‘To tackle an is­sue like this ... it’s a huge thing to take on’

But­ter­fly fol­lows sep­a­rated par­ents, di­vided over how to sup­port their trans­gen­der child. Ge­or­gia Humphreys caught up with star Anna Friel

Belfast Telegraph - Weekend - - WEEKEND TV -

Anna Friel is used to be­ing part of ground­break­ing TV. Back in 1994, the Rochdale-born ac­tress (42) was one half of the first les­bian kiss to be broad­cast be­fore the wa­ter­shed on Bri­tish screens, in Chan­nel 4 soap Brook­side. Her lat­est role, in ITV’s But­ter­fly, sees her play the mum of an 11-year-old who was gen­der as­signed male at birth, but has iden­ti­fied as a girl from a young age — a topic that has never been ex­plored by a UK drama be­fore.

And she hopes the show can help change per­cep­tions about trans­gen­der chil­dren in the same way that her les­bian kiss on Brook­side did for all-fe­male cou­ples.

“I keep go­ing back to 25 years ago when I was on Brook­side and it was ‘dyke’, ‘lezzer’ ... and now no one would blink an eye­lid,” she notes.

But­ter­fly, penned by Bafta award-win­ning screen­writer Tony Marchant, looks at a fam­ily in cri­sis — in par­tic­u­lar, the com­plex re­la­tion­ship be­tween sep­a­rated par­ents Vicky (Friel) and Stephen (Em­mett J Scan­lan) as they work out how to sup­port their youngest child, Max (Callum Booth-Ford).

Max iden­ti­fies as fe­male and dresses as a girl at home, but the so­cial tran­si­tion­ing of Max to Max­ine is ini­tially thwarted be­cause of the clear di­vi­sion of opin­ion be­tween Vicky and Stephen.

As their child’s feel­ings be­come in­creas­ingly dis­tress­ing, Stephen seizes the op­por­tu­nity to re­turn to live at the fam­ily home, with the hope of en­cour­ag­ing male bond­ing and prov­ing him­self to Vicky.

“To tackle some­thing like this is a great re­spon­si­bil­ity, but I think they’ve gone at the script re­ally clev­erly, be­cause it’s look­ing at it from ev­ery sin­gle per­son’s side of it,” says Friel.

The show, she says, ex­am­ines “what would hap­pen to a reg­u­lar, nor­mal work­ing mid­dle-class fam­ily that are just thrown into ab­so­lute dis­ar­ray be­cause they don’t know what to do.”

Friel is a mum her­self, to 13-year-old Gra­cie, who she shares with her ex, Harry Pot­ter ac­tor David Thewlis.

“I said, ‘This story is go­ing to teach me some­thing,’” she re­calls of read­ing the script. “Be­cause, if this was my daugh­ter, Gra­cie, I don’t know how I would deal with it. [the pro­duc­tion com­pany] said, ‘Well, surely that’s the rea­son to do this?”

Film­ing the show was cer­tainly an in­tense ex­pe­ri­ence for both Friel and her co-star Scan­lan, as they im­mersed them­selves in the trans com­mu­nity.

It was up­set­ting vis­it­ing Mer­maids, a char­ity for chil­dren and fam­i­lies who are deal­ing with gen­der di­ver­sity, where they heard shock­ing sto­ries of bul­ly­ing.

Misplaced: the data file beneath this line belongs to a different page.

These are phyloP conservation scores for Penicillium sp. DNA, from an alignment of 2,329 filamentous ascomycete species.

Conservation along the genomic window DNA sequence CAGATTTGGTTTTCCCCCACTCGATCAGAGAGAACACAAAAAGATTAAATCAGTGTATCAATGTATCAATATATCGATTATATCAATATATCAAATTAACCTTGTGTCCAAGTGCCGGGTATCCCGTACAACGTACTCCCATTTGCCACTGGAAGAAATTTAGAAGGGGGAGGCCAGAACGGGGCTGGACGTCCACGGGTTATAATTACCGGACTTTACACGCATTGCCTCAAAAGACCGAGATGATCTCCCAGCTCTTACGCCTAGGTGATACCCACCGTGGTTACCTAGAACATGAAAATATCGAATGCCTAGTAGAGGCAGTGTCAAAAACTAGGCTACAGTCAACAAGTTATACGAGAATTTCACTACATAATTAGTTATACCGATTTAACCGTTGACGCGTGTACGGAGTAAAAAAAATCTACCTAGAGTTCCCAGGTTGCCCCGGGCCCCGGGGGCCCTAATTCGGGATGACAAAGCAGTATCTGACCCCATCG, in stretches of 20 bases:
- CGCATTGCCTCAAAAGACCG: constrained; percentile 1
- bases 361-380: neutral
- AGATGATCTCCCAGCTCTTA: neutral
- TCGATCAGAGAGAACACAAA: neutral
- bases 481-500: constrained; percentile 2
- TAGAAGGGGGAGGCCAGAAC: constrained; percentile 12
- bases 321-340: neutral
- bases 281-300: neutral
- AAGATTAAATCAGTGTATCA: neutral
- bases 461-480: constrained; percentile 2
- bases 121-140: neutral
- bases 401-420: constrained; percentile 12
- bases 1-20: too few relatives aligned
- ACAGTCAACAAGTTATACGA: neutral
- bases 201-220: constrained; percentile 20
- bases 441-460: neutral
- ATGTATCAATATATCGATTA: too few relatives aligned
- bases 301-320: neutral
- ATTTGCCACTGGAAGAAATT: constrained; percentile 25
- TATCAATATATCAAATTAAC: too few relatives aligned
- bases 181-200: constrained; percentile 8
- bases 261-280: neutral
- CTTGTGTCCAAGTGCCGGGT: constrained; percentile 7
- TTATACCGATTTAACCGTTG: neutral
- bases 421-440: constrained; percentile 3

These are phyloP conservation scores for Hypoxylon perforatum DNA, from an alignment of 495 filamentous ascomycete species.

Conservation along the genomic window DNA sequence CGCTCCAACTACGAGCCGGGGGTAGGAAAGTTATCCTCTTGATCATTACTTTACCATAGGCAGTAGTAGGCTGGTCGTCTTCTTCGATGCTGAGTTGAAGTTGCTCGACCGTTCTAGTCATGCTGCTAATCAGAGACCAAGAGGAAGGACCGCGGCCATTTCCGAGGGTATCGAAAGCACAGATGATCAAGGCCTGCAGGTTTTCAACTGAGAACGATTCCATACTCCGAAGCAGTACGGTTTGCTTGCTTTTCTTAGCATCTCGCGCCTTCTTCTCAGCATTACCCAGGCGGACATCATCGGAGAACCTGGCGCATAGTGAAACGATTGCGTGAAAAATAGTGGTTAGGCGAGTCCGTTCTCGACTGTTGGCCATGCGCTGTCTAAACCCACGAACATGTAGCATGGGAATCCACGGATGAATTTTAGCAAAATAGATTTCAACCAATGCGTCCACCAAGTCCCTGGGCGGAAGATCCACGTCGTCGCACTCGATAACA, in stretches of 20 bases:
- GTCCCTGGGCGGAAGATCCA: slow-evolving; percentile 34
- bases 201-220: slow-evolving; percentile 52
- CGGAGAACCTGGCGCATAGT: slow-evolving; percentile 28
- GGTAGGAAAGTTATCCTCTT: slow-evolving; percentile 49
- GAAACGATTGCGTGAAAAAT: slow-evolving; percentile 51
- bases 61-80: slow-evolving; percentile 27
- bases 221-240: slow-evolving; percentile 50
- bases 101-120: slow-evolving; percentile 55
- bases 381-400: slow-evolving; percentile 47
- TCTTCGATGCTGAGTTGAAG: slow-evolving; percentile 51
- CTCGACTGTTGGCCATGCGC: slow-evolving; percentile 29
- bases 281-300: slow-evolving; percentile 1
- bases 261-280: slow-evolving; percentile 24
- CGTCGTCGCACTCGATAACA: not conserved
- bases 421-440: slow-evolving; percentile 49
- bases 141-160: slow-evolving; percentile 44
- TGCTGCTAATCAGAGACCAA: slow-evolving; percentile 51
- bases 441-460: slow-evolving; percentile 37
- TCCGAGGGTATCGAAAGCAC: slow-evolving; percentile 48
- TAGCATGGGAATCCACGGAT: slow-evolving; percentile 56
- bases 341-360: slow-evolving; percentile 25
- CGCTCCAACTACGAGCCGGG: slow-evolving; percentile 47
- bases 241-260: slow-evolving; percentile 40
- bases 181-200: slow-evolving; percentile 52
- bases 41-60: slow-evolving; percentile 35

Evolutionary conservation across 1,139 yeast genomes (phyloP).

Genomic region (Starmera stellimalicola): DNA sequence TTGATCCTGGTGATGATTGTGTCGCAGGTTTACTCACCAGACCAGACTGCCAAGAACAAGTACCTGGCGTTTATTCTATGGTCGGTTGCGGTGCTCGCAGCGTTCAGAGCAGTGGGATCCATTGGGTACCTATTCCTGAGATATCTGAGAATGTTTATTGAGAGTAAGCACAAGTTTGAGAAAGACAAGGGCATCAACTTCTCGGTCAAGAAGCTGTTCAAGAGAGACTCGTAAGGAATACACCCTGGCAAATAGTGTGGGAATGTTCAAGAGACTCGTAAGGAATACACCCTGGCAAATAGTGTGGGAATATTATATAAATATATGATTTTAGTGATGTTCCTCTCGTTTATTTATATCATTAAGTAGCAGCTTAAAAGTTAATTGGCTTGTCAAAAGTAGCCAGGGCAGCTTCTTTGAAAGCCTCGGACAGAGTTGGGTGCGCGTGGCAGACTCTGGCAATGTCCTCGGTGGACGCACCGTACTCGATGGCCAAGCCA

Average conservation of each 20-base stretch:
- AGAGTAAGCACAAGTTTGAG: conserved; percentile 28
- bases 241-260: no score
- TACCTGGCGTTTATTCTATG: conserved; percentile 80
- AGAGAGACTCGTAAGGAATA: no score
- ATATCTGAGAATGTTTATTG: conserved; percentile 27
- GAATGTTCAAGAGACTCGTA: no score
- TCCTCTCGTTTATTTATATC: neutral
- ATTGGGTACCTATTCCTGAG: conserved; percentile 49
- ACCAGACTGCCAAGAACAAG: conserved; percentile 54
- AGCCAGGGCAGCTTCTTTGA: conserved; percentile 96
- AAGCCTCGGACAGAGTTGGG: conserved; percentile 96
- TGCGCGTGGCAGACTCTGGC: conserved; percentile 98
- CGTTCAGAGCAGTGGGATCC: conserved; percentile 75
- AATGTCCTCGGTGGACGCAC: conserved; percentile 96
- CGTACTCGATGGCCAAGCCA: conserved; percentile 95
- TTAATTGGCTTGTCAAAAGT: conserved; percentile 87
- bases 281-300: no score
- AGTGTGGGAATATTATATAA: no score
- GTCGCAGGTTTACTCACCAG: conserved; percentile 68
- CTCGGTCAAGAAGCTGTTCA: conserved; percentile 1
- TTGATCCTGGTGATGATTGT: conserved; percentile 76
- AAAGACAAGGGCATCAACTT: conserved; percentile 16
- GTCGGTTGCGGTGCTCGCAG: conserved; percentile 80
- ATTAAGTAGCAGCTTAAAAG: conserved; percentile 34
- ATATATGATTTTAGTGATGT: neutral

“To be called a ‘tranny’ and a ‘man-boy’, or ‘boy-girl’, it’s just aw­ful for any child. But it’s more about the par­ents of some of the other chil­dren: ‘We don’t want them in our class, they might do some­thing to our child.’

“Adults were be­ing spat at and hav­ing death threats and you think, ‘They’re al­ready go­ing through ut­ter trauma and you’re just mak­ing this 10 times worse.’”

The star was asked if she wanted to be a co-pro­ducer on But­ter­fly, mean­ing she was in­volved from the very be­gin­ning, from cast­ing to work­ing on the scripts and de­cid­ing how it was go­ing to be shot.

“My first thing was, ‘Well, why can’t we get a real trans­gen­der child [to play Max/ Max­ine]?’ ” she dis­closes. “I was ed­u­cated on the fact that it would re­ally dam­age them, be­cause in our story you’ve got to go from boy to girl and you’d be ask­ing a trans­gen­der girl to go back to be­ing a boy.”

Dis­cussing the chal­lenges of the cast­ing process, Friel adds: “Be­ing a child ac­tress my­self, I wanted to make them feel as com­fort­able in the room as pos­si­ble be­cause I know [au­di­tions] are daunt­ing, even at this age.”

Friel’s first pro­fes­sional act­ing job came, aged 13, in Chan­nel 4’s GBH, where she played the daugh­ter of Michael Palin’s char­ac­ter. And she’s pos­i­tive about what roles are yet to come.

“There was a time of think­ing in your head that, in your 40s, there’s less women’s roles avail­able,” she says. “But we’ve seen in the face of me­dia that you don’t just be­come bor­ing and un­in­ter­est­ing be­cause you turn 40.

“In fact, you ac­tu­ally be­come more in­ter­est­ing. You’ve got more life and story to tell.”

She also knows the im­por­tance of hav­ing a break from work some­times. Af­ter shoot­ing ITV’s Mar­cella for five-and-a-half months to­wards the end of last year, she re­veals she made her­self have a “re­ally dis­ci­plined” two weeks.

“I didn’t go out, I didn’t see friends. I sat and thought to my­self, ‘Right, it’s now time just to be a mother and be ev­ery­thing to your lit­tle girl.’” But­ter­fly, ITV, Sun­day, 9pm

CLOSE BOND: Anna Friel as Vicky Duffy and Callum Booth-Ford as Max/ Max­ine Duffy in ITV’s trans­gen­der drama But­ter­fly

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